Ohio Outdoor News Cuffs & Collars – May 7, 2021
Division of Wildlife
Central Ohio – Wildlife District 1
In March, state wildlife officer Adam Smith, assigned to Logan County, received a call from a concerned citizen about a dead white-tailed deer in the bed of a truck. The caller was not sure if the deer was possessed legally. Officer Smith went to the location and learned that the deer was a legally possessed, road-killed deer. Nearly four hours later and 15 miles from the location where Officer Smith spoke with the subject, he witnessed the same person dump the deer carcass into a road ditch. Officer Smith contacted the subject and handled the litter violation accordingly.
Northwest Ohio – Wildlife District 2
During the 2020 statewide deer-archery hunting season, state wildlife officer Nathan Cass, assigned to Crawford County, was on patrol when he observed two archery hunters returning to their vehicle after an evening hunt. Officer Cass contacted the hunters at their vehicle to confirm that they possessed the required hunting license and deer permit. Officer Cass learned that the two hunters were a father and his juvenile son. The boy had arrowed his first buck that evening and the father and son were about to begin tracking the buck. After confirming the hunters had their required licenses, permits, and written permission slip, officer Cass noticed that the father only had one small flashlight. Officer Cass offered to assist the hunters in the recovery of the buck and after tracking it approximately 60 yards, the deer was recovered. The young hunter made an exceptional shot with his crossbow. Officer Cass then took photos for the happy hunters and used the moment to educate the hunters on how to properly validate the deer permit and complete the game check process.
In March, state wildlife investigator Kelsey Brockman, assigned to the Lake Erie Unit, was on patrol in an area of the Rocky River that receives a high number of complaints because of fishing violations. Investigator Brockman observed a man catch three steelhead and place each one on a different stringer. The man then kept one stringer with him and gave the other fish to two people. The daily limit for Lake Erie steelhead in March is two. Investigator Brockman contacted the man and he admitted that he did catch and keep all three steelhead. He paid $217 in court cost and fines.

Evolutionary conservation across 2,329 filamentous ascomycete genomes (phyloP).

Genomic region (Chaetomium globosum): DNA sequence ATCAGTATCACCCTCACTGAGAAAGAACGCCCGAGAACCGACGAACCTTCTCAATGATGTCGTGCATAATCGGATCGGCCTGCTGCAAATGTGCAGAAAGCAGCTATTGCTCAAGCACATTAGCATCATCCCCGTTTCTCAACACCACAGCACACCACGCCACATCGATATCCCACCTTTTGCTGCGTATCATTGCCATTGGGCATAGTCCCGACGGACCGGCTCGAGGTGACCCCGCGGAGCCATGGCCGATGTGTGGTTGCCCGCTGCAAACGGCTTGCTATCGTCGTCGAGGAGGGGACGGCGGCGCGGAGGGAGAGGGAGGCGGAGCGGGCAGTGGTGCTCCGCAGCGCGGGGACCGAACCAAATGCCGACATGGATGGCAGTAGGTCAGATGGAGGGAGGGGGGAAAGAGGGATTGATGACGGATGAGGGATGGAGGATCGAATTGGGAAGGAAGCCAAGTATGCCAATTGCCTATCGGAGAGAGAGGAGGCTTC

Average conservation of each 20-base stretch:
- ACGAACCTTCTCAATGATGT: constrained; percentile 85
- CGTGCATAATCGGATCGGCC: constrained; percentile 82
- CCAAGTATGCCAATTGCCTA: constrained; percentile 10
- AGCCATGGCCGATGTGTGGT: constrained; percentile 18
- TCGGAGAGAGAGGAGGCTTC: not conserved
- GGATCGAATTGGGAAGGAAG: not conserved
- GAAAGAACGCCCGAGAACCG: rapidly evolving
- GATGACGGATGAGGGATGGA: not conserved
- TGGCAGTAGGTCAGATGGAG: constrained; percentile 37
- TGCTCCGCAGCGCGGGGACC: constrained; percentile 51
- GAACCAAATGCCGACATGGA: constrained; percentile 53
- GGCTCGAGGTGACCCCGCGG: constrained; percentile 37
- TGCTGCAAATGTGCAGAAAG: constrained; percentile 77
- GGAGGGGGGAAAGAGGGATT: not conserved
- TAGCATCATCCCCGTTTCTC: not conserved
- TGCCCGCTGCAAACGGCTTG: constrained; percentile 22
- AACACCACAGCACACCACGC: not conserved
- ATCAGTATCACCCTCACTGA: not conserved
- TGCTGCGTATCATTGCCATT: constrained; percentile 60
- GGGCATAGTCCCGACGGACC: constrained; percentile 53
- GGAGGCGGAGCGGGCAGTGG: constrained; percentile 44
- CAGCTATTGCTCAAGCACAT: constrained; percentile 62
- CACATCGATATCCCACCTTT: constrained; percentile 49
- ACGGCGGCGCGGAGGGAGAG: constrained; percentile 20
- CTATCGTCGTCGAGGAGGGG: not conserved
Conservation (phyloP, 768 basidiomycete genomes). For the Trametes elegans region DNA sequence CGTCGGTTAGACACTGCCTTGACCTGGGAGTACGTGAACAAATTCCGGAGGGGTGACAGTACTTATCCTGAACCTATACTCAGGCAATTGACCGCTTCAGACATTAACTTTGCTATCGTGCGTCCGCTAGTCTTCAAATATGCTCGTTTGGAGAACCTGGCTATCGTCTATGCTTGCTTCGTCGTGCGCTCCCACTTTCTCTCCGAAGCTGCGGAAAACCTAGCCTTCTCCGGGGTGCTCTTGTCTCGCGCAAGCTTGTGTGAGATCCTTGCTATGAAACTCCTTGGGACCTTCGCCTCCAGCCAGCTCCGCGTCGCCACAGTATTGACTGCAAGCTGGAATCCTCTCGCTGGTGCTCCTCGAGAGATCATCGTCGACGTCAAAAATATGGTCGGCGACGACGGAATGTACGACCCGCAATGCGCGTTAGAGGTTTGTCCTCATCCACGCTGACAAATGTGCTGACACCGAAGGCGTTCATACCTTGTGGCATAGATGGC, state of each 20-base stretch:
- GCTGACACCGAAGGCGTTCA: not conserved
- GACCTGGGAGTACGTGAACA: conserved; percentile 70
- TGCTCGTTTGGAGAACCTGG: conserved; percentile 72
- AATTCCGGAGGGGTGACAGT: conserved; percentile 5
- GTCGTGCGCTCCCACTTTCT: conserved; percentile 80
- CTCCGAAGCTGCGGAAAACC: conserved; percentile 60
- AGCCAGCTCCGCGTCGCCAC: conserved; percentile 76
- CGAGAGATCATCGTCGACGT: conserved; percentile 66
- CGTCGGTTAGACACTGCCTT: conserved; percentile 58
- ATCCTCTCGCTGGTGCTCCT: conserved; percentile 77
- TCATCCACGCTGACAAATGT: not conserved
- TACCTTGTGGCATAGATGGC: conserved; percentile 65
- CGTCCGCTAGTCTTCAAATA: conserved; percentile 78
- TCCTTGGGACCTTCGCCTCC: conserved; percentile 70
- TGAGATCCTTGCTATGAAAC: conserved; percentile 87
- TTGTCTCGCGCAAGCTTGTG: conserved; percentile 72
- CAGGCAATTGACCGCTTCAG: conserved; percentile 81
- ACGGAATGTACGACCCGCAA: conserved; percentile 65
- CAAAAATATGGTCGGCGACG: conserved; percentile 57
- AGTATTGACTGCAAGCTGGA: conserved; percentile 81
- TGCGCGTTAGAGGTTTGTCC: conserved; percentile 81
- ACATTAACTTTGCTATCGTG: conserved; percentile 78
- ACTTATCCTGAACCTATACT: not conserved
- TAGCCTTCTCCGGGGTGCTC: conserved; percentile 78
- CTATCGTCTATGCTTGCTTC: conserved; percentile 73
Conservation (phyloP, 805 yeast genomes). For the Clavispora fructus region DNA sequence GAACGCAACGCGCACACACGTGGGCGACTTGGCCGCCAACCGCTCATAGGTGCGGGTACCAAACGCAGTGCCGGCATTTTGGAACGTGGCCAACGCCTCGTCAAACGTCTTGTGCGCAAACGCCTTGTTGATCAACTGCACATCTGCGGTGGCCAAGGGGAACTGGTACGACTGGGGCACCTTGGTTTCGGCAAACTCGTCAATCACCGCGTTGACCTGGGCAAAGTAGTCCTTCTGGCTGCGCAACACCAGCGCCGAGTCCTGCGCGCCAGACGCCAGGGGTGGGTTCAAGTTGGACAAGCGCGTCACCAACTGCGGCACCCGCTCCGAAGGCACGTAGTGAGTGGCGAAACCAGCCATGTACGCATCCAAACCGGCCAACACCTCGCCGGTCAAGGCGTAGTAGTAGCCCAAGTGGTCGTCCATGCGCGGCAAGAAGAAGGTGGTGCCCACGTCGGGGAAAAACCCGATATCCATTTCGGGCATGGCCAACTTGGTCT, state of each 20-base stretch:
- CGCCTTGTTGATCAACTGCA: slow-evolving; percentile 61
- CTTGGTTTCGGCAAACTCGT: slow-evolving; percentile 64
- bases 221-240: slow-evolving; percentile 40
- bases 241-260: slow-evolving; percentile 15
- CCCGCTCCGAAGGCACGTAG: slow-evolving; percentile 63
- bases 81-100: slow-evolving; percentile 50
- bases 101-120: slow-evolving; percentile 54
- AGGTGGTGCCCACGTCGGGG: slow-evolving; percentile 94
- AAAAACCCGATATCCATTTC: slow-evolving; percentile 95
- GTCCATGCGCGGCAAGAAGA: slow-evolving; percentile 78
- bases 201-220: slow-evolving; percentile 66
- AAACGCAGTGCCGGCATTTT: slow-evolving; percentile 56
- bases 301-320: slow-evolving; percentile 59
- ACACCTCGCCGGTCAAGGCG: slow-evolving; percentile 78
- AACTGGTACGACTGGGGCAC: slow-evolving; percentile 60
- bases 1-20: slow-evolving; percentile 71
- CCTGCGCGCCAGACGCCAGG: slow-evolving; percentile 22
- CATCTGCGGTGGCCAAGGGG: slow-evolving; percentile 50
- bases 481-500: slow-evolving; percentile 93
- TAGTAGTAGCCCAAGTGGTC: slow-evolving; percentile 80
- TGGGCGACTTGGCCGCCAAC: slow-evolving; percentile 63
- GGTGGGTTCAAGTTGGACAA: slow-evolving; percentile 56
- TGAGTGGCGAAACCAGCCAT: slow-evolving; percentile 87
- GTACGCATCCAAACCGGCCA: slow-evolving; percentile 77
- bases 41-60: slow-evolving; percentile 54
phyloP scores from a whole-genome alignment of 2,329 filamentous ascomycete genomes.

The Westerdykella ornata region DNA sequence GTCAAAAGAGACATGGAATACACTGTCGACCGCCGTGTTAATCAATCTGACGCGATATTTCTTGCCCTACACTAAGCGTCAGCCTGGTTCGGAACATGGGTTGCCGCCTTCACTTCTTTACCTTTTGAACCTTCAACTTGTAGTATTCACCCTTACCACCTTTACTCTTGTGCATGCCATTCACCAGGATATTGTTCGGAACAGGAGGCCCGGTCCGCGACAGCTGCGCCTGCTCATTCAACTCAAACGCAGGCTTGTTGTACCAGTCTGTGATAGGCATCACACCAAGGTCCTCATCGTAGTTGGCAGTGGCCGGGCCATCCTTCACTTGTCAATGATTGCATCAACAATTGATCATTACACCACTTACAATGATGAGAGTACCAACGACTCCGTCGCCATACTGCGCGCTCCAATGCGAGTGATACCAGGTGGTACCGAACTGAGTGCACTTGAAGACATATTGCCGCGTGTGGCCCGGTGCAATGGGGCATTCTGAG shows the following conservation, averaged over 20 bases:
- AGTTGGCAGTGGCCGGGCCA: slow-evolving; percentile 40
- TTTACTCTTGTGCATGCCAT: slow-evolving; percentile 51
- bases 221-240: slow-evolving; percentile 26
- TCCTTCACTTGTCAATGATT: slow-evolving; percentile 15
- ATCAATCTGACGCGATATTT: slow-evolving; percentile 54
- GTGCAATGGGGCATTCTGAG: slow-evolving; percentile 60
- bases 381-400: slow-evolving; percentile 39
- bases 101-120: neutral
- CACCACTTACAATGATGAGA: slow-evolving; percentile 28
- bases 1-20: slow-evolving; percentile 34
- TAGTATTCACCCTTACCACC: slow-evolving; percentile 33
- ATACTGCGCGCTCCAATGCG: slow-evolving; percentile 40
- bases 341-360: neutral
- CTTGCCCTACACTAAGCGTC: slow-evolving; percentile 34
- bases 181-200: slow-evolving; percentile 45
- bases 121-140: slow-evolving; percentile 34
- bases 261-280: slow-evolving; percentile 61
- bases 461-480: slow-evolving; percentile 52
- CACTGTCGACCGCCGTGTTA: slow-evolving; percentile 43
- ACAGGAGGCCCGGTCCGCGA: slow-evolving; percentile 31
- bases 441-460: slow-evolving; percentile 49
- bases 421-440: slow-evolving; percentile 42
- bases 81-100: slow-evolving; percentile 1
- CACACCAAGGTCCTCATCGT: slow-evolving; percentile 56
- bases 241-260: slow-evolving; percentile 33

Northeast Ohio – Wildlife District 3
During the 2020 Ohio deer-gun hunting season, state wildlife officer Tom Frank, assigned to Mahoning County, received a call from a landowner regarding a complaint of someone hunting without permission. The landowner reported that he had just received a photo on his cell phone, which came from his trail camera located on his property. Officer Frank drove to the property and met with the landowner. Officer Frank located the individual and a second hunter on the property. Both were issued summonses and a deer which had been shot on the property was seized. The hunters paid $940 in fines and court costs.
State wildlife officer Eric Moore, assigned to Medina County, received a call about an individual who was trapping wild animals with a cage trap and not following the laws regarding legal use of these traps. Officer Moore stopped by the address provided by the caller and located an untagged trap that had animal hair and remains inside. Officer Moore advised the landowner that traps are required to be checked daily and the animals are required to be removed. He also advised that the trap is required to be tagged with the owner’s name and address. Following up on the situation a couple months later, officer Moore visited the home and found the same untagged trap set in the same condition as before. The homeowner was issued a summons to appear in court for untagged traps and for failing to check for and remove any wild animals each calendar day. The trap was seized as evidence. The homeowner subsequently paid $316 in fines and court costs.